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Dominant tree species and earthworms affect soil aggregation and carbon content along a soil degradation gradient in an agricultural landscape

Published on Feb 1, 2020in Geoderma4.34
· DOI :10.1016/j.geoderma.2019.113983
Solomon Kamau5
Estimated H-index: 5
(UoN: University of Nairobi),
Edmundo Barrios25
Estimated H-index: 25
(World Agroforestry Centre)
+ 2 AuthorsJohannes Lehmann81
Estimated H-index: 81
(Cornell University)
Abstract
Abstract Soil organic matter (SOM) is considered an important determinant of soil fertility in tropical agroecosystems. While numerous studies have shown the value of agroforestry in increasing soil nutrients and improving crop yield, few have addressed the systematic impacts of duration of cultivation on soil aggregation and C storage in such systems. A study was conducted in South Nandi (Kenya) to assess spatial influence of three dominant trees (Croton megalocarpus, Eucalyptus grandis and Zanthoxylum gilletii) on soil aggregation and C content in agroforestry systems. The study was conducted in a chronosequence experimental set-up where farms were continuously cultivated for 10, 16 and 62 years since conversion from primary forest. It was hypothesized that soil aggregates and whole soil and aggregate-associated C would decrease with duration of cultivation, with the magnitude of influence being reduced by the presence of trees and abundance of earthworms and termites. Greater abundance of small macroaggregates and microaggregates were recorded in soils under the canopy of Z. gilletii with an average weight of 62.8 g and 9.4 g 100 g−1 of soil compared to 53.9 g and 3.1 g 100 g−1 in soils under C. megalocarpus and 48.7 g and 3.9 g 100 g−1 in soils under E. grandis, respectively. These differences could be attributed to the high number of endogeic earthworm species, Nematogenia lacuum (Ocnerodrilidae) in soils under the canopy of Z. gilletii trees. Since N. lacuum is a small-sized species (40–55 mm long), it produces small faecal pellets and thus, we could infer that this species may have contributed to the fragmentation of large macroaggregates into small macroaggregates and microaggregates. The C content decreased by almost 40% in soils under longer duration of cultivation, with higher magnitude of differences associated with Z. gilletii trees. Increased microbial population in earthworms’ casts can increase mineralization rates, which may explain the low aggregate-associated C content under Z. gilletii trees where high number of N. lacuum were recorded. This study shows the significance of specific trees in shaping soil aggregation process and soil C content which could have far-reaching implications for the long-term C storage in the soil and hence net contributions to climate change mitigation.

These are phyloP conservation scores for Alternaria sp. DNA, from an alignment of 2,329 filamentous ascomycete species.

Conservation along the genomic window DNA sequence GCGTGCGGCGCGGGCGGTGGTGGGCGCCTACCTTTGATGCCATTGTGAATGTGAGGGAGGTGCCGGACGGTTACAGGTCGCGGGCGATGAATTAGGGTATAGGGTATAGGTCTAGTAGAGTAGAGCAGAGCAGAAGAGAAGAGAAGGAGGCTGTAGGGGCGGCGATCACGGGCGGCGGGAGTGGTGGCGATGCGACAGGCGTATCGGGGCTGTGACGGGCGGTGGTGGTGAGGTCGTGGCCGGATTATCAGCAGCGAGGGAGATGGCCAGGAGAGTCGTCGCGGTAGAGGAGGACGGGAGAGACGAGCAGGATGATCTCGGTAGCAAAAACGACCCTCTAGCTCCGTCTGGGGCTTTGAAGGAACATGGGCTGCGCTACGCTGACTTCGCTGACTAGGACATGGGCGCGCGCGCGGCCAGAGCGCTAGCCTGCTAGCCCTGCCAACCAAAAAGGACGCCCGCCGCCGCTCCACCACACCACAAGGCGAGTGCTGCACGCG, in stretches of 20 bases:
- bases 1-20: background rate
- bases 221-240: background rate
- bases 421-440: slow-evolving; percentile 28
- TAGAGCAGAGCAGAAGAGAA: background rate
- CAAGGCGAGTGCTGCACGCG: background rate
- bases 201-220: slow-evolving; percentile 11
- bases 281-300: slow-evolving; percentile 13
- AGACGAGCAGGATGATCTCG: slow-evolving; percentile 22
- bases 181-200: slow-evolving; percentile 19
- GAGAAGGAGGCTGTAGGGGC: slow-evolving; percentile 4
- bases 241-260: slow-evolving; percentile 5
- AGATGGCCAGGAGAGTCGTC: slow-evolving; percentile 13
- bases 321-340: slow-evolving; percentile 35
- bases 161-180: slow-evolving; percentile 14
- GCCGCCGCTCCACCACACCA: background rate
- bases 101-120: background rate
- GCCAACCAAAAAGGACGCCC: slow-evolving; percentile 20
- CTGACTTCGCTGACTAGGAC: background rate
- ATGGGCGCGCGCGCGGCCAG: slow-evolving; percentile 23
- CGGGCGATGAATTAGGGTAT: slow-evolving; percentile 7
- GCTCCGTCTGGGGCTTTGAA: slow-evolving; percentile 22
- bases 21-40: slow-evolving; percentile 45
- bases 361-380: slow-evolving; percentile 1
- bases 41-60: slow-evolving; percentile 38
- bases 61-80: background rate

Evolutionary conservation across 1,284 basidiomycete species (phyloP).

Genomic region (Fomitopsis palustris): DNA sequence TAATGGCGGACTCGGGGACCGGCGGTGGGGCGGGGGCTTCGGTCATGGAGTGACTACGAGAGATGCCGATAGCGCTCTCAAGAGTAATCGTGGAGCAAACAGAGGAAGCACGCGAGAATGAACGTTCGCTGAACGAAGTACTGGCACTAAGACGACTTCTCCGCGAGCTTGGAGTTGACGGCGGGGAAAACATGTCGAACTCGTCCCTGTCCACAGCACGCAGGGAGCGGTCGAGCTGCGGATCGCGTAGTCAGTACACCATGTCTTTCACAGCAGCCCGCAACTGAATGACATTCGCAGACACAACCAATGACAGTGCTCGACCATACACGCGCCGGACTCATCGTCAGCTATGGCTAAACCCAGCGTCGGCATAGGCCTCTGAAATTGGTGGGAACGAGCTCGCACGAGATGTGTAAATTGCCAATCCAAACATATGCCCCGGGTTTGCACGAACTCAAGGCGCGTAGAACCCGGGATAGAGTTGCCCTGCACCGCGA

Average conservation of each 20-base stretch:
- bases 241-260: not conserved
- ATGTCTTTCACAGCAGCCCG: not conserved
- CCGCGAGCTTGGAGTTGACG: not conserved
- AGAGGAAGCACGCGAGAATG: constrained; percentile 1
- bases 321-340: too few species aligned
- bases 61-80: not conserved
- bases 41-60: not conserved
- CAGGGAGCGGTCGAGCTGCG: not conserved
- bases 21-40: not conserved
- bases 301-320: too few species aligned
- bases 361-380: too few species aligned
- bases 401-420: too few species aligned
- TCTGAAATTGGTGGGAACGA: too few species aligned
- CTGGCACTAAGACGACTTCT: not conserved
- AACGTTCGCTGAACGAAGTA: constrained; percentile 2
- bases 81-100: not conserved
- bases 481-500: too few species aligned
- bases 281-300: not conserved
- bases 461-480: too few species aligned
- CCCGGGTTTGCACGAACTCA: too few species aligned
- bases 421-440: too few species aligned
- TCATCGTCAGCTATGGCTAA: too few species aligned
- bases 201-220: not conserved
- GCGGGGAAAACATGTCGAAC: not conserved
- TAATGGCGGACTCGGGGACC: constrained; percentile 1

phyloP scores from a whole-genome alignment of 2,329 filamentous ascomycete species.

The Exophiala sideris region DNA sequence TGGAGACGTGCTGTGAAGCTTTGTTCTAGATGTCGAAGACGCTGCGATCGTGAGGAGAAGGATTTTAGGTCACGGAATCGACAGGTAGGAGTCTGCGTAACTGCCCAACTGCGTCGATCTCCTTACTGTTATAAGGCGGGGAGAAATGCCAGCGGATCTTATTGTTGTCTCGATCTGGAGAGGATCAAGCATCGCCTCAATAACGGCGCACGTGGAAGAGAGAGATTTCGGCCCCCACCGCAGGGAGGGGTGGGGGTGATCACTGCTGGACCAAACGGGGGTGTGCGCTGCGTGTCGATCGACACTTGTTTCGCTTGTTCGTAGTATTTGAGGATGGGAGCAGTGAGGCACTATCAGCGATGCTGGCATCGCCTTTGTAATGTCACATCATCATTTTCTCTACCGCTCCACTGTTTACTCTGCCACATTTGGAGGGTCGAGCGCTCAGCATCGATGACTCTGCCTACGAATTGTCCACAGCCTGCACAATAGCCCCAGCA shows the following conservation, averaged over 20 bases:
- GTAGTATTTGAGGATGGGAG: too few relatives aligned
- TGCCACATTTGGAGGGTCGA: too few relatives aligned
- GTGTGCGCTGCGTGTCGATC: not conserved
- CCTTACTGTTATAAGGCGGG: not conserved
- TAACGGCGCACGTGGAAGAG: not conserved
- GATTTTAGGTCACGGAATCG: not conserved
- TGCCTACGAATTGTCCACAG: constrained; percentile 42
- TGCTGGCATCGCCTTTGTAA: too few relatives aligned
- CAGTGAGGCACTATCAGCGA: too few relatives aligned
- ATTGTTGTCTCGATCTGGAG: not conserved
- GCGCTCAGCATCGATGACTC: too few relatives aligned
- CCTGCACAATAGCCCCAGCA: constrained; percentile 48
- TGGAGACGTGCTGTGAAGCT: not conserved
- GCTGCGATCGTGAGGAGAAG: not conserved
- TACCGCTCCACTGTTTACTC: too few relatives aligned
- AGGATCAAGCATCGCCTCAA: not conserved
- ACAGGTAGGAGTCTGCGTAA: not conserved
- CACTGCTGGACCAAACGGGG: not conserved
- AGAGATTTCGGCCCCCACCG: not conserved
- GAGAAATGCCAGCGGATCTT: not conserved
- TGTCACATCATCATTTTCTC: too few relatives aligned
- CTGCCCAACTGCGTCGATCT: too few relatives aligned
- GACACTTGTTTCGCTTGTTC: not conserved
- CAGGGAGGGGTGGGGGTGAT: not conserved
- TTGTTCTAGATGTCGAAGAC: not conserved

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#1Solomon Kamau (UoN: University of Nairobi)H-Index: 5
#2Edmundo Barrios (World Agroforestry Centre)H-Index: 25
Last.Johannes Lehmann (Cornell University)H-Index: 81
view all 5 authors...
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#2Edmundo Barrios (World Agroforestry Centre)H-Index: 25
Last.Johannes Lehmann (Cornell University)H-Index: 81
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